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Patras > Cultural Capital of Europe 2006 June 2, 2006

Posted by grhomeboy in Greece Mainland, Patras Caltural Capital 2006.
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As this year’s Cultural Capital of Europe, Patras is making room for actors, artists, musicians — and an influx of visitors.

Once again, Europeans have chosen a relatively obscure spot as the Cultural Capital of the continent.

For two decades, the European Union has shown a fondness for conferring this annual designation on lesser-known locales. While London, Vienna and Rome remain absent from the list, Krakow, Bruges and Salamanca have all held this title in recent years.

This year, it’s Patras’s turn. Throughout 2006, this Greek city of 200,000 on the western end of the Peloponnesian Peninsula will host performances and exhibitions that will make it more prominent on tourists’ itineraries.

Patras is far from a tourism-driven fabrication — and that’s both a strength and a weakness. There are a few ancient ruins (the site has been inhabited for at least 4,000 years) scattered about the town, a Turkish bath, a cozy little museum and the grand Cathedral of Saint Andrew. However, much of Patras is fairly modern — and the buildings along the arcaded commercial streets range from stylish and immaculate to near collapse. Being a university town, there’s a lively club scene, and good shopping, especially for leather and jewellery.

There’s no major airport, though, and cruise ships don’t call there. But Patras isn’t hard to reach. It’s about four hours by road or rail from Athens, and can also be approached via the spectacular new Rion-Antirion bridge spanning the Gulf of Corinth.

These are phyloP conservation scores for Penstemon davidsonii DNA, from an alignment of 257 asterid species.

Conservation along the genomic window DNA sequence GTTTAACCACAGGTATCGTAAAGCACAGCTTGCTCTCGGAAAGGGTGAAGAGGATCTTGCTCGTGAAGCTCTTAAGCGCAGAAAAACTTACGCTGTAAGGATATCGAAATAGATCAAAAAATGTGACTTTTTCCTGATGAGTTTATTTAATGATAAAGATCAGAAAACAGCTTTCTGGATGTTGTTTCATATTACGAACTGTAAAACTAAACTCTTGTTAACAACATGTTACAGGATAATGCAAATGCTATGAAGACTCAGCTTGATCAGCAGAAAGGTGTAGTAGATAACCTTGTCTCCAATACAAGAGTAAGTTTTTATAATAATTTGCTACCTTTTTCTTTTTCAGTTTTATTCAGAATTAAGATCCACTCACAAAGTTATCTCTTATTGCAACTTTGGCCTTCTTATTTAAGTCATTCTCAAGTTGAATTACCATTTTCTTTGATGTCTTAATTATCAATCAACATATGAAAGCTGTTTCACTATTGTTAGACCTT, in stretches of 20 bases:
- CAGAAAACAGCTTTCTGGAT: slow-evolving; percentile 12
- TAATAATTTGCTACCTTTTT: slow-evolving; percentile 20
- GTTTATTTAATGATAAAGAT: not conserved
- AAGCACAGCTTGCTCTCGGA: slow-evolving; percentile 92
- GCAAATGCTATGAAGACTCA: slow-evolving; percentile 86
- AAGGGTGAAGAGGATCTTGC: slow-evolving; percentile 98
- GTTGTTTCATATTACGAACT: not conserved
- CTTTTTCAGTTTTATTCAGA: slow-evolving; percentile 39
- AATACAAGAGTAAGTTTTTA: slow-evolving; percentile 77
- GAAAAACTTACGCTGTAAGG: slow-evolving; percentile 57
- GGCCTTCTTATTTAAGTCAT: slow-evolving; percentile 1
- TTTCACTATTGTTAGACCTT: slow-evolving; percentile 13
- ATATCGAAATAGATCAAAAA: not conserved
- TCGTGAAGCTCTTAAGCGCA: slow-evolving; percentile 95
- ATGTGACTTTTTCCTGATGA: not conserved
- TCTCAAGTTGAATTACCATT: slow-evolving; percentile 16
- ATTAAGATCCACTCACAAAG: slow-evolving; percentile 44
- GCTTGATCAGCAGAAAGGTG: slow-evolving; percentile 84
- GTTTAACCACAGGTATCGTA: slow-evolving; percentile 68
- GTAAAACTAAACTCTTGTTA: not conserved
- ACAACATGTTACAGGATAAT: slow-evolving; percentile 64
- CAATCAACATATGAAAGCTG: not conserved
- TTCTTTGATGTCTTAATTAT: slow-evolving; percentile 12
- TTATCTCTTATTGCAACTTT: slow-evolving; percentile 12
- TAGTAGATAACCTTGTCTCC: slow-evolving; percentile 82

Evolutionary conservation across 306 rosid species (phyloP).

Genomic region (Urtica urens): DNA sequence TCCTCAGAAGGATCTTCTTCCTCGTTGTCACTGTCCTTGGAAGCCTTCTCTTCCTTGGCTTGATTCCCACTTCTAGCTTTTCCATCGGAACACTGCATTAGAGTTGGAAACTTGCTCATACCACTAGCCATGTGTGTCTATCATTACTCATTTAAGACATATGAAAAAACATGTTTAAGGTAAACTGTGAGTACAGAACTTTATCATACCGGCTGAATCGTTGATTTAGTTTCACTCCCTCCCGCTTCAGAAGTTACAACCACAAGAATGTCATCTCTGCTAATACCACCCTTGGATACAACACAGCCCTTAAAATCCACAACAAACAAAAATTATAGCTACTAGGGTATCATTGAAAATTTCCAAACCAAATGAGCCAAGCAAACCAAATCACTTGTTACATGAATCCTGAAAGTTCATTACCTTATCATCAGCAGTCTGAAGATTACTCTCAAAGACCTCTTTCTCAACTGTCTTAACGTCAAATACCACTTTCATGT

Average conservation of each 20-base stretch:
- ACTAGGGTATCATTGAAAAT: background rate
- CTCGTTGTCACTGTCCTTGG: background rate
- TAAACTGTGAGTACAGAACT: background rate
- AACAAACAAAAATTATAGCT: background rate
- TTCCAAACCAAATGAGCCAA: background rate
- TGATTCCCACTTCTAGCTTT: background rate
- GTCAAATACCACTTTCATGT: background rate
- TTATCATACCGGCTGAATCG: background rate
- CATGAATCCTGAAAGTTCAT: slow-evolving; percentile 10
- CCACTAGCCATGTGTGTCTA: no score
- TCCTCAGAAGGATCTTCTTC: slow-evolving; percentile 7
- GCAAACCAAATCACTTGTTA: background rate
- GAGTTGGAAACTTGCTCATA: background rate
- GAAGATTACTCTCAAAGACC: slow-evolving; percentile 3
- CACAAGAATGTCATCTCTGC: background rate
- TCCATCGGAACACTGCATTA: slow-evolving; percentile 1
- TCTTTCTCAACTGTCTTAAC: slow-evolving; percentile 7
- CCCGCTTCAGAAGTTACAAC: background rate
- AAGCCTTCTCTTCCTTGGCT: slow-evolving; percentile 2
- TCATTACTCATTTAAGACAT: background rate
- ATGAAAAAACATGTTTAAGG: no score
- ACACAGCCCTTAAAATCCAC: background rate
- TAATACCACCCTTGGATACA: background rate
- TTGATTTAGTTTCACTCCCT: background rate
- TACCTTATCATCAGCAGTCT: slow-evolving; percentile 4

As well, Patras is connected to Brindisi, Italy, and other Adriatic ports by ferry. All these factors have made the city an important transit point, so there’s no lack of hotel facilities. Yet for most of the year, Patras tends to be a place people go through, not to.

The exception is the annual carnival, which runs from late January to early March, attracting visitors from all over Greece. For 170 years, this pre-Lenten celebration has grown to become one of the largest carnivals in Europe, full of street parades, music and a masked ball called the Bourboulia. And this year, Cultural Capital events have been piggybacked onto the festivities, giving the six-week party a cosmopolitan flavour.

Patras’s Carnival ended on March 5 with fireworks and the ritual burning of the Carnival King. The Cultural Capital programming, however, offers themed events spread over the rest of the year.

May and June will feature Contemporary Approaches to Ancient Drama, a series of interpretive productions of classics such as Aeschylus’s The Libation Bearers (May 19-22), Sophocles’s Oedipus Rex (May 26, 27) and Euripides’s Bacchae (May 30-June 6). Many performances take place in the ancient outdoor theatre, the Odeum.

From June through September, music is Patras’s cultural agenda. Maxim Shostakovich (son of Russian composer Dmitri Shostakovich) will lead the Orchestra of Patras on June 29, renowned conductor and cellist Mstislav Rostropovich will bring the National Orchestra of Lithuania to town on July 19, and the Pittsburgh Symphony will pay a visit on Aug. 28.

November is “Religion and Art” month, with an exhibition on St. Andrew — Patras’s patron saint and one-time resident — and a performance by the Greek Byzantine Choir Nov. 3. December’s theme is “Children’s Art.”

When you’re in Patras, you can always drop by the city’s information centre on Othonos Amalias Street. The staff are friendly and knowledgeable, and they’ll even lend you a bicycle, free, to tour the city. (I took one up to the ruins of the medieval castle, where there’s a fine view of the sea and snow-capped mountains.) Their expectations are modest: They offer brochures on how to best spend a few hours, or perhaps a day, in the city.

Will the Cultural Capital designation and programming attract a different kind of tourism to Patras? “People from Greece will come,” said one hotel manager, shaking his head. “But not from other countries.”

And perhaps it is a bit much to expect for this Greek city to suddenly transform itself into a major destination. But if you’re in Greece this year, stop by. In 2006, Patras is well worth a day — or maybe even two.

For more information, visit http://www.patras2006.gr or http://www.infocenterpatras.gr.

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